The Department of Agriculture used to fly AH-1 Cobra gunships
The Bell AH-1 Cobra was America's first dedicated helicopter gunship. Developed from the UH-1 Iroquois, which proved to be a capable gunship in its own right, the AH-1 ditched all troop-carrying capability in favor of armament. Using the same engine, transmission and rotor system as the Huey, the Cobra featured a narrow fuselage, making it a more difficult target. First entering service in 1967, the AH-1 was flown by the U.S. Army until 2001 and remains in service with the U.S. Marine Corps as the AH-1Z Viper. Interestingly, the gunship also served nearly two decades with the U.S. Department of Agriculture.
The Cobra is an outstanding gunship with its design focused on carrying large payloads and stable flying for precision aiming. These attributes also made it a prime candidate to serve as an aerial reconnaissance and supervision aircraft with the USDA's Forest Service. After the Cobra was retired from active Army service in 1996, 25 of the gunships were transferred to the Forest Service. Stripped of their weapons, the helicopters were used to survey forest fires and coordinate firefighting efforts from the air.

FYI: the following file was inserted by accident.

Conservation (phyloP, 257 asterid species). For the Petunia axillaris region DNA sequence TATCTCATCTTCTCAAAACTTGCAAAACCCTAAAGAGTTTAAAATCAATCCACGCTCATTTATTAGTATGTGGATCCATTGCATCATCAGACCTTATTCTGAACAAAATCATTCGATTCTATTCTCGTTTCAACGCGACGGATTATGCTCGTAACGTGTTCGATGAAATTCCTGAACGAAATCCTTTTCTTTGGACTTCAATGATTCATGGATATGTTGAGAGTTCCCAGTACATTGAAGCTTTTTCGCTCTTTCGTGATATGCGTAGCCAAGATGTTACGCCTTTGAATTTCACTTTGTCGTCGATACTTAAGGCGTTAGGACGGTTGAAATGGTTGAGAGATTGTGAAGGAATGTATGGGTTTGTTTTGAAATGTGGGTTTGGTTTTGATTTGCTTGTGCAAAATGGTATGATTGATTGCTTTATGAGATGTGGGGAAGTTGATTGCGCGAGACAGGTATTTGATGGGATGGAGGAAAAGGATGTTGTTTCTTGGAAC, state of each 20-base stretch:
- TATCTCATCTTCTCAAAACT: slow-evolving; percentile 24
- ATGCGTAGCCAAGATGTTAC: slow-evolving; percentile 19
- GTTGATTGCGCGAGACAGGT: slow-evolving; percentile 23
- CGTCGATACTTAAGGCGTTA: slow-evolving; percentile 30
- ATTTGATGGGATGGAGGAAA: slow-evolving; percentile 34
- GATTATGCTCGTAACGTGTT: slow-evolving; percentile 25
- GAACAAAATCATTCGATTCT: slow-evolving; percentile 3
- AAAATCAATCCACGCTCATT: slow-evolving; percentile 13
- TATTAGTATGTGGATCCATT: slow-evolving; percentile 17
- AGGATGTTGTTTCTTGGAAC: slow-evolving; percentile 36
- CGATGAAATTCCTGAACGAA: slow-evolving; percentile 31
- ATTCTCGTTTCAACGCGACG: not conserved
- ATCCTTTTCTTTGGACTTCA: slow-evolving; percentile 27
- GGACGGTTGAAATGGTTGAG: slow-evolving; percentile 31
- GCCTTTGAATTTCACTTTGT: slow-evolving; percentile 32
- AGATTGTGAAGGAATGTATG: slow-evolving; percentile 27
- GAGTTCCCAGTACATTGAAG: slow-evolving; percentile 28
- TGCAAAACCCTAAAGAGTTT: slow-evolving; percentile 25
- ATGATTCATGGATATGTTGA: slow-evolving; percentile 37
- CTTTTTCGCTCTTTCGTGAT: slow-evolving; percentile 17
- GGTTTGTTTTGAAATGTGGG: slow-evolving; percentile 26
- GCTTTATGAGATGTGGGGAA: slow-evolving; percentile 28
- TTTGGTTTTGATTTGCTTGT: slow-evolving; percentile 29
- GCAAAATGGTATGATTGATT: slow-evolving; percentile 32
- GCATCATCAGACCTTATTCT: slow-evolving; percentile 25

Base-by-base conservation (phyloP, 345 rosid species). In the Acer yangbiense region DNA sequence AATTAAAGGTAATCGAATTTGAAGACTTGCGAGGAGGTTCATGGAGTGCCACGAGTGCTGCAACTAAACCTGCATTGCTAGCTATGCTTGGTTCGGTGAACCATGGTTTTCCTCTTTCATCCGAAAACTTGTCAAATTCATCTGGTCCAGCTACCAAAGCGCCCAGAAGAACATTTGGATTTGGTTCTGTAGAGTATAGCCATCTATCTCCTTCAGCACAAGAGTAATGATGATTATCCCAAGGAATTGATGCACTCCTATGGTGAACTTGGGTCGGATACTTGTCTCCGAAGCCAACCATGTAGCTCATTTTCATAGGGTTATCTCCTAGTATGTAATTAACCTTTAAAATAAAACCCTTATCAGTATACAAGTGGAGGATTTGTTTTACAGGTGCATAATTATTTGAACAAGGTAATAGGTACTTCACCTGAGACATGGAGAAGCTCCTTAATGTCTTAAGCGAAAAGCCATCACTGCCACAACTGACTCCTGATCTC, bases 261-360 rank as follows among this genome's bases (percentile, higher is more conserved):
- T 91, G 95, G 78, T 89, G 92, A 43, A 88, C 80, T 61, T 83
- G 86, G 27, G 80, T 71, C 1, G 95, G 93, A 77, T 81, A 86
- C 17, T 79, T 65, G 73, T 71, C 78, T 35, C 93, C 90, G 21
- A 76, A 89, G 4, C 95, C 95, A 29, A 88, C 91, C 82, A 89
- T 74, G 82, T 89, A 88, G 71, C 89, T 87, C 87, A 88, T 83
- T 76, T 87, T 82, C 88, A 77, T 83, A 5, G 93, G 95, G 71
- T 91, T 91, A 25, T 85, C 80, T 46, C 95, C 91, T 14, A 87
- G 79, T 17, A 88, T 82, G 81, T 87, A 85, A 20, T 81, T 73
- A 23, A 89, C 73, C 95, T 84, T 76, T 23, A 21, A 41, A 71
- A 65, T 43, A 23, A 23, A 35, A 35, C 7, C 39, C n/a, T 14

Bell gave the Cobra the designation Model 209. With the Forest Service, it was called the Firewatch Cobra and entered USDA service in 2002. Two years later, the aircraft received technological upgrades, including low-light and infrared cameras that allowed it to see through smoke and deliver real-time video to fire managers on the ground. "The technology is amazing," said then-Forest Service Chief Dale Bosworth in a Forest Service press release. "I wish we'd had this when I was fighting fires." With its powerful surveillance capabilities, the Firewatch Cobra also had the ability to support search and rescue and homeland security operations.
Over the years, the Forest Service Cobras were slowly retired and cannibalized for spare parts. On October 16, 2021, the last two Firewatch Cobras were retired. The two helicopters were built in 1969 and 1983. "They served the Forest Service for 19 years and reached their maximum lifespan after flying approximately 7,600 flight hours with the Cobra program," the Forest Service said in the retirement announcement. The Cobras were replaced with more modern helicopters, fixed-wing and unmanned aircraft.